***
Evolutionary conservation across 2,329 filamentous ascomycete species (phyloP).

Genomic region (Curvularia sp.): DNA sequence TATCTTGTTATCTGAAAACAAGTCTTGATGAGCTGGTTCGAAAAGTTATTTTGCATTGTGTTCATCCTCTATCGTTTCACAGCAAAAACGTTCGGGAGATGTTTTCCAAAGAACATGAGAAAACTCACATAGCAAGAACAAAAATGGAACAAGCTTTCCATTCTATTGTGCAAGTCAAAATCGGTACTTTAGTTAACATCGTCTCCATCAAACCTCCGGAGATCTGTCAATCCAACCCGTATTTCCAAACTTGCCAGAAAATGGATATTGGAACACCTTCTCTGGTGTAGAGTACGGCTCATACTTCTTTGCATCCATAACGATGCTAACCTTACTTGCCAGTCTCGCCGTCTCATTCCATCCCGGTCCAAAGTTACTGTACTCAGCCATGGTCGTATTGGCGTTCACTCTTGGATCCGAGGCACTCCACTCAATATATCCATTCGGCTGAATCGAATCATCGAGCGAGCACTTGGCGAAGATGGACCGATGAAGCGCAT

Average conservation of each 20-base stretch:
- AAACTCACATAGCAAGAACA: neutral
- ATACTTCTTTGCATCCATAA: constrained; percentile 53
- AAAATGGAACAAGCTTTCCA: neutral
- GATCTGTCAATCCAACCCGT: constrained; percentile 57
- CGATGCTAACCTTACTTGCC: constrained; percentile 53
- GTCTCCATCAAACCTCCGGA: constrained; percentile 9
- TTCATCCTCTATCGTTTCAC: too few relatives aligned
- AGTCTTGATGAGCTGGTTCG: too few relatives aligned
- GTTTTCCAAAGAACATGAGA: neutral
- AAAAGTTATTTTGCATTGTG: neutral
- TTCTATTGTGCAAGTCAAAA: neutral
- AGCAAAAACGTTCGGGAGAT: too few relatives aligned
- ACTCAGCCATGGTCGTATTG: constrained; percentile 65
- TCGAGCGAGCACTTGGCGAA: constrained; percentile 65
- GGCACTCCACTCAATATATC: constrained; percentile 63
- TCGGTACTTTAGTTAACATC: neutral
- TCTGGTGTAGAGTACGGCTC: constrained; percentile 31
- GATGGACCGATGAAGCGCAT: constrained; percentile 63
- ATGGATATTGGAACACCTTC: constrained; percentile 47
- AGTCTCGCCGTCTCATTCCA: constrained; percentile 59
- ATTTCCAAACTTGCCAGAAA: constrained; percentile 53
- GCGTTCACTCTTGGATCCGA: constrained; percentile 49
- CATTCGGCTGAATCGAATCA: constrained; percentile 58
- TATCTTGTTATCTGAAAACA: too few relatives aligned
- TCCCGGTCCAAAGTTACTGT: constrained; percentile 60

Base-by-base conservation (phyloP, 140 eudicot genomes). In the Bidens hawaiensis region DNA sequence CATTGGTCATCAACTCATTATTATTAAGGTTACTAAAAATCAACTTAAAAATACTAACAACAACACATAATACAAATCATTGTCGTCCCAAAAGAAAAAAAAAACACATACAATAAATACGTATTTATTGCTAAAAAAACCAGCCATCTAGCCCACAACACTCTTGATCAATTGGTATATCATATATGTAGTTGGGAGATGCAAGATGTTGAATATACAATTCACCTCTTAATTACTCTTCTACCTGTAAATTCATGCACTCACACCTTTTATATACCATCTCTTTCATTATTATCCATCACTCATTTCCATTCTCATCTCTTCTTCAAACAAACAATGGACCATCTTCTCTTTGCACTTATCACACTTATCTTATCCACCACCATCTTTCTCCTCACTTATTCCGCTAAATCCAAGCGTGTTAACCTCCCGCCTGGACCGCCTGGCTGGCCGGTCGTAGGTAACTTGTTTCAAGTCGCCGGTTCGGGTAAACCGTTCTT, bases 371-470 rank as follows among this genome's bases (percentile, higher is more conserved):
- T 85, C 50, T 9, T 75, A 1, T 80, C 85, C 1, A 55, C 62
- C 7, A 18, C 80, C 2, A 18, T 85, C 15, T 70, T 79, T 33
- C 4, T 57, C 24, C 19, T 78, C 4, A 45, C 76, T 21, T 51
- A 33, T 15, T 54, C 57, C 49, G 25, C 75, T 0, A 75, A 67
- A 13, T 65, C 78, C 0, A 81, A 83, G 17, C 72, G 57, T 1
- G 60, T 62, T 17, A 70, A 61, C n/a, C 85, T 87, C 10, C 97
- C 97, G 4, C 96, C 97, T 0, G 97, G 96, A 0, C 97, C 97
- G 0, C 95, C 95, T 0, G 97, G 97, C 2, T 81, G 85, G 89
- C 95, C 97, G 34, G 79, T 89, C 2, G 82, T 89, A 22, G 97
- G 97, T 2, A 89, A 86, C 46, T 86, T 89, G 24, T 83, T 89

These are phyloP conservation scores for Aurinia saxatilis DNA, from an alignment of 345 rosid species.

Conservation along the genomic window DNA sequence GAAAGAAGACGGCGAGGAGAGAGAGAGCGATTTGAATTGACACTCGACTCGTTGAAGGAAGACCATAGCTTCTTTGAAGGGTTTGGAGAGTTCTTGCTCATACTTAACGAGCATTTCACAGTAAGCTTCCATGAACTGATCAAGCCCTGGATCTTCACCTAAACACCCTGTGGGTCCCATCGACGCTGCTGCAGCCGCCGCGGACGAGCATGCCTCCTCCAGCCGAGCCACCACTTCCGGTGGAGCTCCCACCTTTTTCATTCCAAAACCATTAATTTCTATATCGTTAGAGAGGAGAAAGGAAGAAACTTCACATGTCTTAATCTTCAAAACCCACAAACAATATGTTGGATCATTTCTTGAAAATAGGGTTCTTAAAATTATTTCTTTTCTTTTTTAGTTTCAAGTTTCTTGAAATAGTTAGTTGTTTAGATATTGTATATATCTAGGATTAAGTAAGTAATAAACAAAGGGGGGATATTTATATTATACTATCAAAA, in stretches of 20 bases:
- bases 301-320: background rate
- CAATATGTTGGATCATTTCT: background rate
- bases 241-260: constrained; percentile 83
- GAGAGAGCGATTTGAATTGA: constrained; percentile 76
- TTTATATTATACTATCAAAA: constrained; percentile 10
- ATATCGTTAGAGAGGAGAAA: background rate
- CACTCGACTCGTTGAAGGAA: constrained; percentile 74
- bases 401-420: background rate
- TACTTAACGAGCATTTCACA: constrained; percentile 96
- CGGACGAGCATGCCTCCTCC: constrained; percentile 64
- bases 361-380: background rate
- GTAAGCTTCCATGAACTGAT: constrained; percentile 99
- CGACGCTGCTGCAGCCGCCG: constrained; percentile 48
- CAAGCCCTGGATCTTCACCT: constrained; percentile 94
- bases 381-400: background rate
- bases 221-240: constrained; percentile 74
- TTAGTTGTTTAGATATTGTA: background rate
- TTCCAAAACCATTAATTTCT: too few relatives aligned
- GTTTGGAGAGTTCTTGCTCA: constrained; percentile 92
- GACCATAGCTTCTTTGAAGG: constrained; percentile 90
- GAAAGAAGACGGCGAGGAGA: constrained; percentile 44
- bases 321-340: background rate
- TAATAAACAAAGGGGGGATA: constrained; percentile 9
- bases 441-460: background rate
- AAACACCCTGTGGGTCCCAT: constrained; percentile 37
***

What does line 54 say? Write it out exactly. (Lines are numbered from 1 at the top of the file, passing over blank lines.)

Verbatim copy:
- CGACGCTGCTGCAGCCGCCG: constrained; percentile 48